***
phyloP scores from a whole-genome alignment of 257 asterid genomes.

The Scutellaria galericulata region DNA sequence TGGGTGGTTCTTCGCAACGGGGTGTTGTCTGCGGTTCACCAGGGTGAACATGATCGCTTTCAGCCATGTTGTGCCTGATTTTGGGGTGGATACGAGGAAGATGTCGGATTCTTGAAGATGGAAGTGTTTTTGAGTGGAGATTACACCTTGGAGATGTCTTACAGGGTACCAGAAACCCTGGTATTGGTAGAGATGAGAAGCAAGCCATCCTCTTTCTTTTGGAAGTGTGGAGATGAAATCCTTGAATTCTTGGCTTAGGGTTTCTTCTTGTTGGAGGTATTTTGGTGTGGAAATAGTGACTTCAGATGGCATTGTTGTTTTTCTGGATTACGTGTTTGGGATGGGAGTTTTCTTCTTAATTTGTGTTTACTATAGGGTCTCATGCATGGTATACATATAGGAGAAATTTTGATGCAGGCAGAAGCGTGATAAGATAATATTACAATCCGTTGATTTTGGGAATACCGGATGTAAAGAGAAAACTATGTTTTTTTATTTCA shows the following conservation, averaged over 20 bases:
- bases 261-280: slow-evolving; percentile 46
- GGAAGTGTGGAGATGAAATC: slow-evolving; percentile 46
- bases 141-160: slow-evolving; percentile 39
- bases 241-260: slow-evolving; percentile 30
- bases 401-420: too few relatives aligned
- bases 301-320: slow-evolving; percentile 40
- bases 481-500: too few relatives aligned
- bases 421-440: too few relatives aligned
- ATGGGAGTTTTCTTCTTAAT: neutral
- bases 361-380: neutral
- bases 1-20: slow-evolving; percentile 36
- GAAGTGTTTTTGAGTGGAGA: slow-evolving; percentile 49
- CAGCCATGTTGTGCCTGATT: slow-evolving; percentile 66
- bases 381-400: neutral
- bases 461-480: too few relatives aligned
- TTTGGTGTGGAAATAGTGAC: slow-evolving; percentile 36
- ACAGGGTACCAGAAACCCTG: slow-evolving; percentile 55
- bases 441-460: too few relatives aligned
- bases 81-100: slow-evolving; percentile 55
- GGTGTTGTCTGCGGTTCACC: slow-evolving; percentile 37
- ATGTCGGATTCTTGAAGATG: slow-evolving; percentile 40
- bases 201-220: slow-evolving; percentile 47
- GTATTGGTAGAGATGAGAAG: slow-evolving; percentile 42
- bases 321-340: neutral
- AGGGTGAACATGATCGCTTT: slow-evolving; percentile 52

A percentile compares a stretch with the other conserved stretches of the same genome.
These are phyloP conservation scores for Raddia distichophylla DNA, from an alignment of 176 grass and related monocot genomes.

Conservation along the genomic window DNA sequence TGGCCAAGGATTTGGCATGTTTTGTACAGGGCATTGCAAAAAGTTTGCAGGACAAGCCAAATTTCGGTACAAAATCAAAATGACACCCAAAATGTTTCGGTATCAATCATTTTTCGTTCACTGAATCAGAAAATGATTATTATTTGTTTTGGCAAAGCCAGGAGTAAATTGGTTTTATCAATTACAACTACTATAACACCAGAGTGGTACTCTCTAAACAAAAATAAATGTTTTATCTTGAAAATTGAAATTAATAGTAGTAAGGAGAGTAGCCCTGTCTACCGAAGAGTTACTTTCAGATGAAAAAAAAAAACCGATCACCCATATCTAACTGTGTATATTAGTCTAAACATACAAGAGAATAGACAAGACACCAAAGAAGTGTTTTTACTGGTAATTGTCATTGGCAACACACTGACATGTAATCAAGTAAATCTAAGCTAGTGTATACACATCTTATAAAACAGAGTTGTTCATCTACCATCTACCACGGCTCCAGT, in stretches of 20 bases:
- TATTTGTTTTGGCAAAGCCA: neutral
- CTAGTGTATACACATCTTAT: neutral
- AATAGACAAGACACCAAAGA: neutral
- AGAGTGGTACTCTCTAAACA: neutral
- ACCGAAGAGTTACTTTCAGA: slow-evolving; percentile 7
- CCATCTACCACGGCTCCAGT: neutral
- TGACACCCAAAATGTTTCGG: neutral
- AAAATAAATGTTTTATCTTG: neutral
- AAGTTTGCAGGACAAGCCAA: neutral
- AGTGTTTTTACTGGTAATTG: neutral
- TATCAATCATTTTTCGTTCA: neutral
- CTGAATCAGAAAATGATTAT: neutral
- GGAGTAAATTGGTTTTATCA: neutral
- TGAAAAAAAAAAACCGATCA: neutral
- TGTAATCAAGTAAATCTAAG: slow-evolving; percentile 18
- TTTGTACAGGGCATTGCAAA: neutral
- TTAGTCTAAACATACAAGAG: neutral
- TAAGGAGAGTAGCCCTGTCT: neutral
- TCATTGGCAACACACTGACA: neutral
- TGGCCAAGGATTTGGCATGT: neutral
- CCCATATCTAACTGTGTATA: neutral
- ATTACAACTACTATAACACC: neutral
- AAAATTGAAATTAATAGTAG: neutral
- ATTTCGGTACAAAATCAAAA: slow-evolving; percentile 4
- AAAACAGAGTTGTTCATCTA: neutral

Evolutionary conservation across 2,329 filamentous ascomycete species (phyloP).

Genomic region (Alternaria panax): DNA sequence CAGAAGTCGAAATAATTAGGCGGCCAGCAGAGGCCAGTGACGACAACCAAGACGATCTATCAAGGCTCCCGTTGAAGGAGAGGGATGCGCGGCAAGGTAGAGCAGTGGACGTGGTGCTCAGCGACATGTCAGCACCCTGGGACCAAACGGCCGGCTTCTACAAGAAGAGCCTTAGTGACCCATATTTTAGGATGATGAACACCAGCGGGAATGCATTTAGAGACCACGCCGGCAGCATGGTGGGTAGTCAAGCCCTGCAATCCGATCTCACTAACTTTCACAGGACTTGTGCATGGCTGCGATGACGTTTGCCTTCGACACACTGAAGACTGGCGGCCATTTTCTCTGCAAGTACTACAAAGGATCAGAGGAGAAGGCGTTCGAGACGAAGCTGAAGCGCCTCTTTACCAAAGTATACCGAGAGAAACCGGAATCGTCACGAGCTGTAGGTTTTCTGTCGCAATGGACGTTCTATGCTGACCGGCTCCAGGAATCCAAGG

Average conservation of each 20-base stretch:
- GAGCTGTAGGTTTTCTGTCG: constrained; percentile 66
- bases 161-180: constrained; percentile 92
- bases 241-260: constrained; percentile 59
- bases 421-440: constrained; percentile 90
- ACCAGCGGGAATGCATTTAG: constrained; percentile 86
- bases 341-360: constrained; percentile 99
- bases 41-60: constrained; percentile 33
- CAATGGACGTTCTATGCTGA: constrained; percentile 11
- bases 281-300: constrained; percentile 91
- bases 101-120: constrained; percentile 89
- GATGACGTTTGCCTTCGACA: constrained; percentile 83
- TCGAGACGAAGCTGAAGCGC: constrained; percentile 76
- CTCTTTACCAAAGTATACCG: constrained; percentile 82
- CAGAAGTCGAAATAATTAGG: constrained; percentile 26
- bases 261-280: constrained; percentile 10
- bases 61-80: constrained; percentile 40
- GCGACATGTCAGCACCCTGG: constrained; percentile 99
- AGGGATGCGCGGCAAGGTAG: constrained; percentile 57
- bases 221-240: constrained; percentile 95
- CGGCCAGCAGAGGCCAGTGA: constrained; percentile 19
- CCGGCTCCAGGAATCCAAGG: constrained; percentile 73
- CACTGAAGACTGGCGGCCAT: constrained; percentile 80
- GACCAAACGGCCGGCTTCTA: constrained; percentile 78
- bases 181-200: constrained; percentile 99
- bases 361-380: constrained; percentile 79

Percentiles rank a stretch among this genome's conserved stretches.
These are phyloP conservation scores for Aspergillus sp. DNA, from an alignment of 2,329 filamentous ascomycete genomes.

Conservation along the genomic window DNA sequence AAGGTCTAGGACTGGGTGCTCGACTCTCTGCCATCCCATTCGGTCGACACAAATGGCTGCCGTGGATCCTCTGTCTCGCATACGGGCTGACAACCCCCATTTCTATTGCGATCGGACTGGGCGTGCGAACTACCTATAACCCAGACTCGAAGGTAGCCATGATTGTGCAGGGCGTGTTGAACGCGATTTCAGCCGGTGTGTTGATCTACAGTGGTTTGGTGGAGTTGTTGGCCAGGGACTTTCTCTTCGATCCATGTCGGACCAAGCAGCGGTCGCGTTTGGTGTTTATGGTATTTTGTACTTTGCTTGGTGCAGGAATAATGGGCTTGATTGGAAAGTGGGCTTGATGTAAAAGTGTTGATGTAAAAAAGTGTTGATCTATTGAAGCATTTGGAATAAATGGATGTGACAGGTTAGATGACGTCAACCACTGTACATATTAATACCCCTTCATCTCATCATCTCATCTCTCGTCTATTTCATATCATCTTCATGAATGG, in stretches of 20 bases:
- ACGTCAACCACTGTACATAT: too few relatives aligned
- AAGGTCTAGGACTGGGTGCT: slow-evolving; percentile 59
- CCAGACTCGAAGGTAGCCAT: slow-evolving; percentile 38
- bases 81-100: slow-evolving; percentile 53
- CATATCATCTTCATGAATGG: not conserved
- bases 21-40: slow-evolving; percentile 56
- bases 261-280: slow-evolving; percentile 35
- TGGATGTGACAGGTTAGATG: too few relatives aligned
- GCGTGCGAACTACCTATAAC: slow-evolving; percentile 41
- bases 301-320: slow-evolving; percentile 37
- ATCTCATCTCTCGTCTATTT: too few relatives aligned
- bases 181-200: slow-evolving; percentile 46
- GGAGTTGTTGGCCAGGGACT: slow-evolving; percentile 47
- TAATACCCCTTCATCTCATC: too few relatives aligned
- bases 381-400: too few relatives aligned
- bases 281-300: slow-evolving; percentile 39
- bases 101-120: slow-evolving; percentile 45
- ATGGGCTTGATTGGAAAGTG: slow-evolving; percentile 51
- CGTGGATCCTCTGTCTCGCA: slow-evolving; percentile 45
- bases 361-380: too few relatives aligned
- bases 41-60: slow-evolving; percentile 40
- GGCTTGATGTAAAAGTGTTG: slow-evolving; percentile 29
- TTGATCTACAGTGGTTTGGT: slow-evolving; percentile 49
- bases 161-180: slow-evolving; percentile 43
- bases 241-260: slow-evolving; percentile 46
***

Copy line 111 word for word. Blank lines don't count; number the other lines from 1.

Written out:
- bases 241-260: slow-evolving; percentile 46